This simple alteration – the addition of a public audit trail – can dramatically change the psychology of the game, because not only will people see the winning contestant (the most influential person), they will also see exactly the means of how he won. Knowing this, participants who are truly influential and care about their reputation would likely refrain from using any deceptions, because any misconduct that earns points will be revealed to the public with complete transparency. For every desirable reward there need to be an associated cost. Otherwise the system cannot sustain itself economically. Likewise, when there is potential for social fame, complete transparency provides the mechanism of social shame to keep the misbehaved in check.
Normalized Accounting: A Defense against Spamming
Although social shame is a powerful deterrent against social misconduct, such as deception and manipulation, it does not however, guard against spammers. A simple way to defend against a spammer is to change the influence accounting. Basically, we need to normalize Fast Company’s influence score by the amount of tweets/updates.
Mark Borden (Fast Company editor writing about this project) said in his post “Someone with 100,000 followers who only gets 100 people to join the project is less influential than someone with 150 followers who gets 100 people to join.” My question is which of the following is more influential?
Someone who has shared his unique link 100,000 times over the course of this experiment and get 100 people to join.
Someone who has only shared his link 150 times and got 100 people to join.
If I use Fast Company’s overly simplistic definition of influence, then by the same logic the latter should be more influential. Why did they only address followers, but not frequency of sharing? Do they encourage spamming? Why? I’ll leave that for you to ponder.
To implement this simple change, Fast Company would have to keep a count of how many times each participants shared their unique link. Since each link is unique to a participant, this shouldn’t be difficult. Then divide their influence score by the shared-count to come up with a spam-corrected version of influence score. This completely changes the dynamics of the game. Now, spamming others with no effect can actually reduce your influence. So if people want to increase their influence, they better share less and share more effectively.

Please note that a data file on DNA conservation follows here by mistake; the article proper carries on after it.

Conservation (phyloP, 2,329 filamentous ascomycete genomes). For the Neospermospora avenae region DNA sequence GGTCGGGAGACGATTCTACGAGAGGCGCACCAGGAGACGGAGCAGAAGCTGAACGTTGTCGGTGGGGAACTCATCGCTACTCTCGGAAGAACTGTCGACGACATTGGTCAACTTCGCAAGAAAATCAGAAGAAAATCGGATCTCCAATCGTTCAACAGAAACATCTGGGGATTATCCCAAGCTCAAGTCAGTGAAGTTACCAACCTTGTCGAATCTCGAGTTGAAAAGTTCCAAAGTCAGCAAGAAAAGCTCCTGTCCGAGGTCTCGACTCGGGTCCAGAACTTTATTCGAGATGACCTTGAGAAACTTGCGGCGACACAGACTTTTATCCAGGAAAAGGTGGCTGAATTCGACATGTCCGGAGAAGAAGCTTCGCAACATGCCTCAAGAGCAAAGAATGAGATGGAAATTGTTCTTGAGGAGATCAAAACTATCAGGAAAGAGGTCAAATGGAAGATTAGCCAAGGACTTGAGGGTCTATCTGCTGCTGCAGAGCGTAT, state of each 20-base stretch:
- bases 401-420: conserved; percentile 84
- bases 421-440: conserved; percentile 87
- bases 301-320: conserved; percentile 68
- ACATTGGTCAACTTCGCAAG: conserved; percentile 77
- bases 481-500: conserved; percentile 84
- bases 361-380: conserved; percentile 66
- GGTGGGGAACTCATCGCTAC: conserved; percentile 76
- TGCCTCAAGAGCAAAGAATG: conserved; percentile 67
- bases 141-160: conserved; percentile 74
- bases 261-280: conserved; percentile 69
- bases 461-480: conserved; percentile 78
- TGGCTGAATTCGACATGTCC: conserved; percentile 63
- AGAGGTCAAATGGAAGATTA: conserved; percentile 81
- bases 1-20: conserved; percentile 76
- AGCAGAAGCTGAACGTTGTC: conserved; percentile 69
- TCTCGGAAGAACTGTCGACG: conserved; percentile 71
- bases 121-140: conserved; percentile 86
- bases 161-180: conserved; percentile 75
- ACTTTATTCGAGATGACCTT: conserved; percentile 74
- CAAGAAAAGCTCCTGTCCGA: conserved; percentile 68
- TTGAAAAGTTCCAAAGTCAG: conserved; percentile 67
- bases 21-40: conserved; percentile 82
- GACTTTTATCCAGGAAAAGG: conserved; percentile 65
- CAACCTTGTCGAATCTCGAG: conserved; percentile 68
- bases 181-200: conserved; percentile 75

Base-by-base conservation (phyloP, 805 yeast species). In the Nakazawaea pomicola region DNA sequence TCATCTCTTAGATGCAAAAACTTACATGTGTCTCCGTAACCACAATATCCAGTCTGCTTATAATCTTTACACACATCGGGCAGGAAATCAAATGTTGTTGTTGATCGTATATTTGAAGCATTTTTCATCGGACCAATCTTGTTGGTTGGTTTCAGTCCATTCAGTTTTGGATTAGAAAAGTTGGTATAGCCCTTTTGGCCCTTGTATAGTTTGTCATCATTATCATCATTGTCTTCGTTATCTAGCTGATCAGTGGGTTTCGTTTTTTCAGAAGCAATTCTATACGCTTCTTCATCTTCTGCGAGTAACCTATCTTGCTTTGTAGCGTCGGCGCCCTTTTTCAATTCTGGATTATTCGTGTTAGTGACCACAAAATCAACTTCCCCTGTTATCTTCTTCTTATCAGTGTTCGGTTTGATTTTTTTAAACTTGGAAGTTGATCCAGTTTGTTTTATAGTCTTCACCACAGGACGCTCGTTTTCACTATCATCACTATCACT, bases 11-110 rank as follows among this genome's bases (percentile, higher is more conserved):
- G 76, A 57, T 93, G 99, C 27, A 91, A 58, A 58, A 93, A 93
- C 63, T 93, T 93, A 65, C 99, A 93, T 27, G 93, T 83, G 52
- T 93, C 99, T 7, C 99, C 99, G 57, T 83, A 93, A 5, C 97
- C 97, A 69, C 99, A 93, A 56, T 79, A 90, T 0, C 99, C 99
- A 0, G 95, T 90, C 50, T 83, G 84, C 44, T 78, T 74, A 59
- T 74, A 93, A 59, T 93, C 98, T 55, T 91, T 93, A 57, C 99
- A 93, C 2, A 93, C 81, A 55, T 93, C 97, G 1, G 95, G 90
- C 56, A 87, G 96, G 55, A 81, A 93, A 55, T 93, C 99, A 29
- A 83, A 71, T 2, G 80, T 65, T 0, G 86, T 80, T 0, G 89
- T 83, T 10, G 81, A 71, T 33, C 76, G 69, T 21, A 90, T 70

Although Fast Company’s Influence Project (or experiment) is fraught with errors, I was able to cook up a couple of small changes that could help to address the problems with deception and spamming. These changes will not correct Fast Company’s simplistic definition of influence and their flawed experimental design. Consequently, the experiment is still far from perfect, and it does not really measure influence in any rigorous sense, but it will be better than its current state. So what is the moral of today’s post?
Clever use of social shame can serve as a defense against deception
Measuring influence with normalized social accounting is less prone to spamming
A little bit of alcohol can help opening your mind. Don’t abuse it though!
Alright, I will see if there is anything that I can write about the Influence Project next week. Maybe I will have another spark of inspiration. Otherwise, I will resume our journey on cyber anthropology. In the mean time, let me know what you think. Was this the wine talking or was I enlightened? Kudos, comments, questions, discussions, and criticisms are all welcome as always. See you next time.